In the above example at least two I/Os were issued. In a pessimistic case for a few hundred matching rows, when a user has that many messages, that could result in a few hundred I/O operations. Random I/O. Assuming as little as a few milliseconds for each operation, the query may need as much as one second to execute. It would use index properly, it would only pull a few hundred rows, but would still perform poorly. With the exception for flash technology any typical storage is rather slow, and also very difficult to scale, so such scenario should be avoided.

Another negative effect, which could be further affecting MySQL performance, is buffer pool pollution. If application asks for a hundred rows and each of them resides on a different page, InnoDB will need to load one hundred pages that may be irrelevant to all other queries. When the buffer is full, loading anything new into it means dropping some of the existing information. That way InnoDB cache may fill with a lot of data that isn’t actually needed.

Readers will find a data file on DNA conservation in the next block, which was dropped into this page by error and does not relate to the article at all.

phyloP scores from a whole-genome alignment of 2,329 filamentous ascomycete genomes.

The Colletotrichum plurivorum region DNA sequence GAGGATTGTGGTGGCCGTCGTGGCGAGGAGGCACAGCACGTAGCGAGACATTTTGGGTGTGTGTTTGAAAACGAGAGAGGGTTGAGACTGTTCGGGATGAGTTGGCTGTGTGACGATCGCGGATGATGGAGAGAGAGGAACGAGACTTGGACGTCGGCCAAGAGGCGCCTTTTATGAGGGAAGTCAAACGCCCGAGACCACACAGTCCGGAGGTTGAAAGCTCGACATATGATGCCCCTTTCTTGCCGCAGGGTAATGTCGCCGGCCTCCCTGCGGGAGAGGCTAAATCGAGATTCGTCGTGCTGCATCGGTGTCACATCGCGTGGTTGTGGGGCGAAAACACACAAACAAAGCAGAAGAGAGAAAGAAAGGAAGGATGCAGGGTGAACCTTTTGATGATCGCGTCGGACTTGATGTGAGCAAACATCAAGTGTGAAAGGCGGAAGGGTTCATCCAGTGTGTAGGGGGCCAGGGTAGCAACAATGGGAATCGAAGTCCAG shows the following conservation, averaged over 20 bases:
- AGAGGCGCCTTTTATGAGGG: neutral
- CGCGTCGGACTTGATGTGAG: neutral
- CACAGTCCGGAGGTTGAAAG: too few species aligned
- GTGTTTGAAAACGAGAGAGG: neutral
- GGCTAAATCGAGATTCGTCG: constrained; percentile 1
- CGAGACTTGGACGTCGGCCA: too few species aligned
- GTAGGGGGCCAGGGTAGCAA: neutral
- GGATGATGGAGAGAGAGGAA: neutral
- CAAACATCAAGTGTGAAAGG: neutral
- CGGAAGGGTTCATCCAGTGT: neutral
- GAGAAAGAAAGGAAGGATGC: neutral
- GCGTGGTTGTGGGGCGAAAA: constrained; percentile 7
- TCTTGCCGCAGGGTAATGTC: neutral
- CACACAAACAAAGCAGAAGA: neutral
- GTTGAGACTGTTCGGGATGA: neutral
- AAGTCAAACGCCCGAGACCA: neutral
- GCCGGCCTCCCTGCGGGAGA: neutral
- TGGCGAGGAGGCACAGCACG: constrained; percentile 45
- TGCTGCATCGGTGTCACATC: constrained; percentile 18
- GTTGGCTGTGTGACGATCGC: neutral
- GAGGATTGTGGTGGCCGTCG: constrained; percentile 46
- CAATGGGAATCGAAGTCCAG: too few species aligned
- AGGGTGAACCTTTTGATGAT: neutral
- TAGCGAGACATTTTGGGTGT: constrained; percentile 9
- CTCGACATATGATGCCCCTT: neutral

What if the primary key was different?

For example a composite key on pair of columns (user_id, id). In such case every row sharing common value in user_id would be stored next to each other. In other words, all messages belonging to a single user would be kept together on one or maybe just a few pages. How would the example query execute now?

SELECT * FROM messages WHERE user_id = 50